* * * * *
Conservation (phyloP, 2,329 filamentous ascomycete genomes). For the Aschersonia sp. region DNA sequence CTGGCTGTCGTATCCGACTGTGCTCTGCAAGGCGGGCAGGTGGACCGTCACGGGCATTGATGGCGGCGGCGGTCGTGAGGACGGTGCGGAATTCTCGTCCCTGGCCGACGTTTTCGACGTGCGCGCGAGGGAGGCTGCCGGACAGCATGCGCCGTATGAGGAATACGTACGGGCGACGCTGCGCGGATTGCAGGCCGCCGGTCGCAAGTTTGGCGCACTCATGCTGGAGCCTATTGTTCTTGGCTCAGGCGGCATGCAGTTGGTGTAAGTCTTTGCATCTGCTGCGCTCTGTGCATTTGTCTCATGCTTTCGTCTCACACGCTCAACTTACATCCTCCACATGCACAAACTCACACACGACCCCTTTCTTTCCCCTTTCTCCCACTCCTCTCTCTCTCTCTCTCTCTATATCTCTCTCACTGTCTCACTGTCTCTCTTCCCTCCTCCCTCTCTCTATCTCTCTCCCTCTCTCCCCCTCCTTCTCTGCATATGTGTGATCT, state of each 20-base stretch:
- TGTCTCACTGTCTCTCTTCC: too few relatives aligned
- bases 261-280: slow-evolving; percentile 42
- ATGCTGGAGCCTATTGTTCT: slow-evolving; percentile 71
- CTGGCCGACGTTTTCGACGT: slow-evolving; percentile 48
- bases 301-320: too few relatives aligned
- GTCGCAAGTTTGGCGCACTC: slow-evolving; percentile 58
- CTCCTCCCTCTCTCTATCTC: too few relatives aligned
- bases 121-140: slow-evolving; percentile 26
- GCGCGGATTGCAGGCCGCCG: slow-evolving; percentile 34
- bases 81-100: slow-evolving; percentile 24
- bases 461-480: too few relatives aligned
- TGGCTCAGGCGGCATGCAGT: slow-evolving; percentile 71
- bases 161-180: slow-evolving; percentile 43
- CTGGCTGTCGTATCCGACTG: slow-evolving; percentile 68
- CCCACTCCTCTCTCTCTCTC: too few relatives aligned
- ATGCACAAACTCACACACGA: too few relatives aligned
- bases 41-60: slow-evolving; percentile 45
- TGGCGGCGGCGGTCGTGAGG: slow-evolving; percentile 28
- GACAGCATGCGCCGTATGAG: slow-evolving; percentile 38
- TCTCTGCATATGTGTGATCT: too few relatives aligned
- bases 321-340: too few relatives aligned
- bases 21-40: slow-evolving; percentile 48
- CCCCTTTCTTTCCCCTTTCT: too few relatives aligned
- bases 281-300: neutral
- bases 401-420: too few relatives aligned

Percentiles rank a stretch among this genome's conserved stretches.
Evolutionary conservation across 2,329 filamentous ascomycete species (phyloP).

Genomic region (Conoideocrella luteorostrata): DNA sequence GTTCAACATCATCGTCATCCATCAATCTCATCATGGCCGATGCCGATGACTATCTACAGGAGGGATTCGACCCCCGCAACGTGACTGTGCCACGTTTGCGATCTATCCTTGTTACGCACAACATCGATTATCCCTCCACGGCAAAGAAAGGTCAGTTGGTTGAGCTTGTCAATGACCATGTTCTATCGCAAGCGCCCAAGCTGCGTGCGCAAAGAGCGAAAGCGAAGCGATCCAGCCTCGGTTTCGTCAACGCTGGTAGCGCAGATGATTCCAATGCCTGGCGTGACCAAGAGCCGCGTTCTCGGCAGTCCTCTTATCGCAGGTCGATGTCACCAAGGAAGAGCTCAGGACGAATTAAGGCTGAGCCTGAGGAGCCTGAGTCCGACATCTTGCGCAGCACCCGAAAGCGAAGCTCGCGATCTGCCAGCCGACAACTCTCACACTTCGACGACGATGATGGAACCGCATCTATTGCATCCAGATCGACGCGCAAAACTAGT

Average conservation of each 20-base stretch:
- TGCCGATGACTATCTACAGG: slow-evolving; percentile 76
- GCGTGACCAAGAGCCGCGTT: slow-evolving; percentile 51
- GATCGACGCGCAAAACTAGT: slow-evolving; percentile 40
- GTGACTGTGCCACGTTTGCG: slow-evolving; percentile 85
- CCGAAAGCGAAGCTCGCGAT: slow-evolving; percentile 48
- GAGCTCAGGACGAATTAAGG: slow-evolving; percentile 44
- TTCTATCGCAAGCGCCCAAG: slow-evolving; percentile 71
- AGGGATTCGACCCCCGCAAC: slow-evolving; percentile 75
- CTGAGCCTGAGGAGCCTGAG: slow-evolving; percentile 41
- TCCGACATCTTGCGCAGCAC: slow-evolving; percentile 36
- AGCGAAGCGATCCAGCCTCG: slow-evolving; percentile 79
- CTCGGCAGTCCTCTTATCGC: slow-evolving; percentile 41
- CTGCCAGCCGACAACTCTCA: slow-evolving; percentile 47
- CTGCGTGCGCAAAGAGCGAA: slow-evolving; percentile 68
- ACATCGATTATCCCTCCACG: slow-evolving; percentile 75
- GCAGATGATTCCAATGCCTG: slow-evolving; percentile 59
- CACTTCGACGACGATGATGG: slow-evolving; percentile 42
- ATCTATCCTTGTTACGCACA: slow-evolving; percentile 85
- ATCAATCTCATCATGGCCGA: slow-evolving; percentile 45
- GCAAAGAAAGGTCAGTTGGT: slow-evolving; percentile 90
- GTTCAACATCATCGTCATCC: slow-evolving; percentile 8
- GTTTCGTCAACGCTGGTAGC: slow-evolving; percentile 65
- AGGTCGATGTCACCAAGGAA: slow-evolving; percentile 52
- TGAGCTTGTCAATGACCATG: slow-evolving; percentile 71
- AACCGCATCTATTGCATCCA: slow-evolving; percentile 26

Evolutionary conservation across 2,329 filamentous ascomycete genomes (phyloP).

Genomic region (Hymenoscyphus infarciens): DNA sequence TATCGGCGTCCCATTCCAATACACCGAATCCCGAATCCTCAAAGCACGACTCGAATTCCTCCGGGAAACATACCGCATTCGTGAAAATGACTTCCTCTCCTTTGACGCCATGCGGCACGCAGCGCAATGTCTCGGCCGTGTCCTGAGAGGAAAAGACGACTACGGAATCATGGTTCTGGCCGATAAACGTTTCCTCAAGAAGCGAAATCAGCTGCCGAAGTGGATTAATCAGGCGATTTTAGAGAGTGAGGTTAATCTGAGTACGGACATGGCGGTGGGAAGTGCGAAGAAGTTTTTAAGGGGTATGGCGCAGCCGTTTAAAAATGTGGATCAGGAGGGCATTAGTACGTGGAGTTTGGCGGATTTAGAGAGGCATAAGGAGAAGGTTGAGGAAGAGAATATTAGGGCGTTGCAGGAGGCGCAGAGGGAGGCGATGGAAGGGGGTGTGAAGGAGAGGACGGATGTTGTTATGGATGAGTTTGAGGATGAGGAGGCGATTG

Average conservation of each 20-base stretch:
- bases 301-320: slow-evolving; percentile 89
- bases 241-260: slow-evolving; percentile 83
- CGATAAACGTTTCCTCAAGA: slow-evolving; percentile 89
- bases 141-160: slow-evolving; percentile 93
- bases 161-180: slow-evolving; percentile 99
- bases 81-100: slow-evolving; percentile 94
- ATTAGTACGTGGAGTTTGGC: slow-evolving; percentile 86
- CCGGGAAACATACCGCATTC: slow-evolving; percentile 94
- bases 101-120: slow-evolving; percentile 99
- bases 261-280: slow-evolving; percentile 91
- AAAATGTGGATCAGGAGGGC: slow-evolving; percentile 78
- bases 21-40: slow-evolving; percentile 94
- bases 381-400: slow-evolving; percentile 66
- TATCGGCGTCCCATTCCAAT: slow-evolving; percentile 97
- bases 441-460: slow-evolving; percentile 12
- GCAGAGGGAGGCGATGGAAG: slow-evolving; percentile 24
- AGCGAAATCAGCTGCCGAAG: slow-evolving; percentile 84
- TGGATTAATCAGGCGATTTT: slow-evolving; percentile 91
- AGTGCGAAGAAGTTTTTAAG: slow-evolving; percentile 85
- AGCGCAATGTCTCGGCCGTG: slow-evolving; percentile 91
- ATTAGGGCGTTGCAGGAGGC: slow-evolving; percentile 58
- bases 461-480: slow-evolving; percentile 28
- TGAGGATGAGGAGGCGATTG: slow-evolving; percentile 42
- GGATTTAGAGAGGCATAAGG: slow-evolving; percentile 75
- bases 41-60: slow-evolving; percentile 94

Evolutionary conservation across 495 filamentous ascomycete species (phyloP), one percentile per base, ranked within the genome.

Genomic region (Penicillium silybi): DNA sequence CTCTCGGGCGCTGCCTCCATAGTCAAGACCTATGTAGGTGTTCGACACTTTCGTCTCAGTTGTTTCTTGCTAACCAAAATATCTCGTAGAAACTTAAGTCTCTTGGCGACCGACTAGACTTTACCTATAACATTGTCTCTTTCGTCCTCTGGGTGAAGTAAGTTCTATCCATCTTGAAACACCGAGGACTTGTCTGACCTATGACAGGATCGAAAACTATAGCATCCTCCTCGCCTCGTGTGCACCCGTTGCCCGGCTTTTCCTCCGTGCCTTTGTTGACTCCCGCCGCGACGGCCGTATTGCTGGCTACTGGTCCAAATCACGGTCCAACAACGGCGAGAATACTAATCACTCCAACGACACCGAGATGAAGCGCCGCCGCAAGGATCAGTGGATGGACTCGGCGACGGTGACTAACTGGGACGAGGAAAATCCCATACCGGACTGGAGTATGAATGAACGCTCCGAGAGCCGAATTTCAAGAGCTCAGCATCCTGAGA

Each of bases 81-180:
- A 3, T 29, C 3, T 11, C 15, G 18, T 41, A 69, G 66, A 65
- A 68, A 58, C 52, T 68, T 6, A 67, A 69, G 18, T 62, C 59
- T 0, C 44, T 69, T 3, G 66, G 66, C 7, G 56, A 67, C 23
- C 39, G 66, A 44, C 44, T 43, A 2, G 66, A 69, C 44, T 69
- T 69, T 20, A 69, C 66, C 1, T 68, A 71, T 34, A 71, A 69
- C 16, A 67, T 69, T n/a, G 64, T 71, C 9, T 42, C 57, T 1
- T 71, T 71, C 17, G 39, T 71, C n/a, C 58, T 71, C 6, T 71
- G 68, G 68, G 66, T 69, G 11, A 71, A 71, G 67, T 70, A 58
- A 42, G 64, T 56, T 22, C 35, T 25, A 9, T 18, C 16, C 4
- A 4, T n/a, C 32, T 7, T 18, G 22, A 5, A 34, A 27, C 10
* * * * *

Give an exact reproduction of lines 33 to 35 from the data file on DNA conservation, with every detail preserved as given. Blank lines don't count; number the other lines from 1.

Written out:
- GATCGACGCGCAAAACTAGT: slow-evolving; percentile 40
- GTGACTGTGCCACGTTTGCG: slow-evolving; percentile 85
- CCGAAAGCGAAGCTCGCGAT: slow-evolving; percentile 48